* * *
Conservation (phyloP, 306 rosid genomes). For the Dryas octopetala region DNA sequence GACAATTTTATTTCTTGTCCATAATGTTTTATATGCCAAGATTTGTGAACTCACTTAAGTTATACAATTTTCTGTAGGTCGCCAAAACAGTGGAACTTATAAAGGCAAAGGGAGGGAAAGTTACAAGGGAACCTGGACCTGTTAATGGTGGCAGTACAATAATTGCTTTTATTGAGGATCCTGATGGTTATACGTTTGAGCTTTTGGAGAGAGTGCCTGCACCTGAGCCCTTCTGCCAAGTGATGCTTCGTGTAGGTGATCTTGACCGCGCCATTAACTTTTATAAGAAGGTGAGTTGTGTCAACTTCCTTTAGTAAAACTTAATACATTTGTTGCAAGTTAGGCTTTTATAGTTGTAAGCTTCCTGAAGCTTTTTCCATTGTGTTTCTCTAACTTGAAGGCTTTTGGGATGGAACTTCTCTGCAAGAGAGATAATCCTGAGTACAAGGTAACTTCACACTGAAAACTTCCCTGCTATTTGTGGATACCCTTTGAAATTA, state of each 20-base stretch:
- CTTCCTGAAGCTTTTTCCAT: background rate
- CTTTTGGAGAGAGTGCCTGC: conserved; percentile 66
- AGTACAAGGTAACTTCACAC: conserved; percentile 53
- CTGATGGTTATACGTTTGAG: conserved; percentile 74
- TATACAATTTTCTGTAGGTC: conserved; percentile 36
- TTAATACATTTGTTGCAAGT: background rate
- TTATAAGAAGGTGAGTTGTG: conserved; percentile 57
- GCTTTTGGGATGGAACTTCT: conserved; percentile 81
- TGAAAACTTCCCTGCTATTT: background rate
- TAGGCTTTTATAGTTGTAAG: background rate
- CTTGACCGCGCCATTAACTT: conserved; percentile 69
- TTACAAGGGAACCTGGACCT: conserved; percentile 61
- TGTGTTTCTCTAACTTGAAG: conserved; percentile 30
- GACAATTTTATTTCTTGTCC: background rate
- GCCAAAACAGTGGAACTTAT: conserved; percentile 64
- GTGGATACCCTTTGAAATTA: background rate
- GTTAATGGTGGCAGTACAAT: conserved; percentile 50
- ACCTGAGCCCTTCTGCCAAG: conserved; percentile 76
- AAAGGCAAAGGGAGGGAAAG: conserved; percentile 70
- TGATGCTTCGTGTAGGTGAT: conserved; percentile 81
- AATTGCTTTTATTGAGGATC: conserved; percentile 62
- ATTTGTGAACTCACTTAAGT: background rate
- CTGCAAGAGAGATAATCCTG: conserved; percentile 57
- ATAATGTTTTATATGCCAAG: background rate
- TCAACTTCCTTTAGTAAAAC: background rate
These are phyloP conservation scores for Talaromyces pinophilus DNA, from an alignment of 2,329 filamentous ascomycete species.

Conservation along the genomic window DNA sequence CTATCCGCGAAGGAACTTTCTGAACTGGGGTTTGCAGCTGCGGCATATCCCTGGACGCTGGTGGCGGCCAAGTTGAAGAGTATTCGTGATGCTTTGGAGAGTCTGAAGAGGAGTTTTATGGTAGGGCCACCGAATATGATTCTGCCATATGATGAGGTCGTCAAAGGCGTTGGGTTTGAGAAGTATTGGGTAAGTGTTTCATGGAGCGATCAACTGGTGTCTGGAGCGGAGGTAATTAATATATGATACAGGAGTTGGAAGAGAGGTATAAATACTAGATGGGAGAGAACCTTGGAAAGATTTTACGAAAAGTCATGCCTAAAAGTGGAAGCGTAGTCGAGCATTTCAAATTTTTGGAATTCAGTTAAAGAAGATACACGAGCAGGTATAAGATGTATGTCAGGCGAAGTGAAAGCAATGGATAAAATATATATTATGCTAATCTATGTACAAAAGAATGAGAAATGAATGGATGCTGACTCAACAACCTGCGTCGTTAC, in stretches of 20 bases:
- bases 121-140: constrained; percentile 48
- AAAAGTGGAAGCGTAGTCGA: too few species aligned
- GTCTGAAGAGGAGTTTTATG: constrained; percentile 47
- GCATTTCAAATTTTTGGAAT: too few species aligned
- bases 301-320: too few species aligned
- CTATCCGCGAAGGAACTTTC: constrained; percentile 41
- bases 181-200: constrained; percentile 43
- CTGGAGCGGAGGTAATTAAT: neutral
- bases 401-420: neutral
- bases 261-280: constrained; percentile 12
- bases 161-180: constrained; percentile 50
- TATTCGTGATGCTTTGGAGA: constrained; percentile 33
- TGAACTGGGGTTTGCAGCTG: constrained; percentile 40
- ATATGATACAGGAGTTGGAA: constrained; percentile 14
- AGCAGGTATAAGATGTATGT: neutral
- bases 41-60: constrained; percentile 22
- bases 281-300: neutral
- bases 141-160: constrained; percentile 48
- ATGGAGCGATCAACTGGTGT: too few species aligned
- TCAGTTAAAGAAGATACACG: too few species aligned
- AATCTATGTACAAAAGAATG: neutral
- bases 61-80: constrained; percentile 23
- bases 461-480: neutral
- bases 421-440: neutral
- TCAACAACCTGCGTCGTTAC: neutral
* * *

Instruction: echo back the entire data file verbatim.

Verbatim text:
Conservation (phyloP, 306 rosid genomes). For the Dryas octopetala region DNA sequence GACAATTTTATTTCTTGTCCATAATGTTTTATATGCCAAGATTTGTGAACTCACTTAAGTTATACAATTTTCTGTAGGTCGCCAAAACAGTGGAACTTATAAAGGCAAAGGGAGGGAAAGTTACAAGGGAACCTGGACCTGTTAATGGTGGCAGTACAATAATTGCTTTTATTGAGGATCCTGATGGTTATACGTTTGAGCTTTTGGAGAGAGTGCCTGCACCTGAGCCCTTCTGCCAAGTGATGCTTCGTGTAGGTGATCTTGACCGCGCCATTAACTTTTATAAGAAGGTGAGTTGTGTCAACTTCCTTTAGTAAAACTTAATACATTTGTTGCAAGTTAGGCTTTTATAGTTGTAAGCTTCCTGAAGCTTTTTCCATTGTGTTTCTCTAACTTGAAGGCTTTTGGGATGGAACTTCTCTGCAAGAGAGATAATCCTGAGTACAAGGTAACTTCACACTGAAAACTTCCCTGCTATTTGTGGATACCCTTTGAAATTA, state of each 20-base stretch:
- CTTCCTGAAGCTTTTTCCAT: background rate
- CTTTTGGAGAGAGTGCCTGC: conserved; percentile 66
- AGTACAAGGTAACTTCACAC: conserved; percentile 53
- CTGATGGTTATACGTTTGAG: conserved; percentile 74
- TATACAATTTTCTGTAGGTC: conserved; percentile 36
- TTAATACATTTGTTGCAAGT: background rate
- TTATAAGAAGGTGAGTTGTG: conserved; percentile 57
- GCTTTTGGGATGGAACTTCT: conserved; percentile 81
- TGAAAACTTCCCTGCTATTT: background rate
- TAGGCTTTTATAGTTGTAAG: background rate
- CTTGACCGCGCCATTAACTT: conserved; percentile 69
- TTACAAGGGAACCTGGACCT: conserved; percentile 61
- TGTGTTTCTCTAACTTGAAG: conserved; percentile 30
- GACAATTTTATTTCTTGTCC: background rate
- GCCAAAACAGTGGAACTTAT: conserved; percentile 64
- GTGGATACCCTTTGAAATTA: background rate
- GTTAATGGTGGCAGTACAAT: conserved; percentile 50
- ACCTGAGCCCTTCTGCCAAG: conserved; percentile 76
- AAAGGCAAAGGGAGGGAAAG: conserved; percentile 70
- TGATGCTTCGTGTAGGTGAT: conserved; percentile 81
- AATTGCTTTTATTGAGGATC: conserved; percentile 62
- ATTTGTGAACTCACTTAAGT: background rate
- CTGCAAGAGAGATAATCCTG: conserved; percentile 57
- ATAATGTTTTATATGCCAAG: background rate
- TCAACTTCCTTTAGTAAAAC: background rate
These are phyloP conservation scores for Talaromyces pinophilus DNA, from an alignment of 2,329 filamentous ascomycete species.

Conservation along the genomic window DNA sequence CTATCCGCGAAGGAACTTTCTGAACTGGGGTTTGCAGCTGCGGCATATCCCTGGACGCTGGTGGCGGCCAAGTTGAAGAGTATTCGTGATGCTTTGGAGAGTCTGAAGAGGAGTTTTATGGTAGGGCCACCGAATATGATTCTGCCATATGATGAGGTCGTCAAAGGCGTTGGGTTTGAGAAGTATTGGGTAAGTGTTTCATGGAGCGATCAACTGGTGTCTGGAGCGGAGGTAATTAATATATGATACAGGAGTTGGAAGAGAGGTATAAATACTAGATGGGAGAGAACCTTGGAAAGATTTTACGAAAAGTCATGCCTAAAAGTGGAAGCGTAGTCGAGCATTTCAAATTTTTGGAATTCAGTTAAAGAAGATACACGAGCAGGTATAAGATGTATGTCAGGCGAAGTGAAAGCAATGGATAAAATATATATTATGCTAATCTATGTACAAAAGAATGAGAAATGAATGGATGCTGACTCAACAACCTGCGTCGTTAC, in stretches of 20 bases:
- bases 121-140: constrained; percentile 48
- AAAAGTGGAAGCGTAGTCGA: too few species aligned
- GTCTGAAGAGGAGTTTTATG: constrained; percentile 47
- GCATTTCAAATTTTTGGAAT: too few species aligned
- bases 301-320: too few species aligned
- CTATCCGCGAAGGAACTTTC: constrained; percentile 41
- bases 181-200: constrained; percentile 43
- CTGGAGCGGAGGTAATTAAT: neutral
- bases 401-420: neutral
- bases 261-280: constrained; percentile 12
- bases 161-180: constrained; percentile 50
- TATTCGTGATGCTTTGGAGA: constrained; percentile 33
- TGAACTGGGGTTTGCAGCTG: constrained; percentile 40
- ATATGATACAGGAGTTGGAA: constrained; percentile 14
- AGCAGGTATAAGATGTATGT: neutral
- bases 41-60: constrained; percentile 22
- bases 281-300: neutral
- bases 141-160: constrained; percentile 48
- ATGGAGCGATCAACTGGTGT: too few species aligned
- TCAGTTAAAGAAGATACACG: too few species aligned
- AATCTATGTACAAAAGAATG: neutral
- bases 61-80: constrained; percentile 23
- bases 461-480: neutral
- bases 421-440: neutral
- TCAACAACCTGCGTCGTTAC: neutral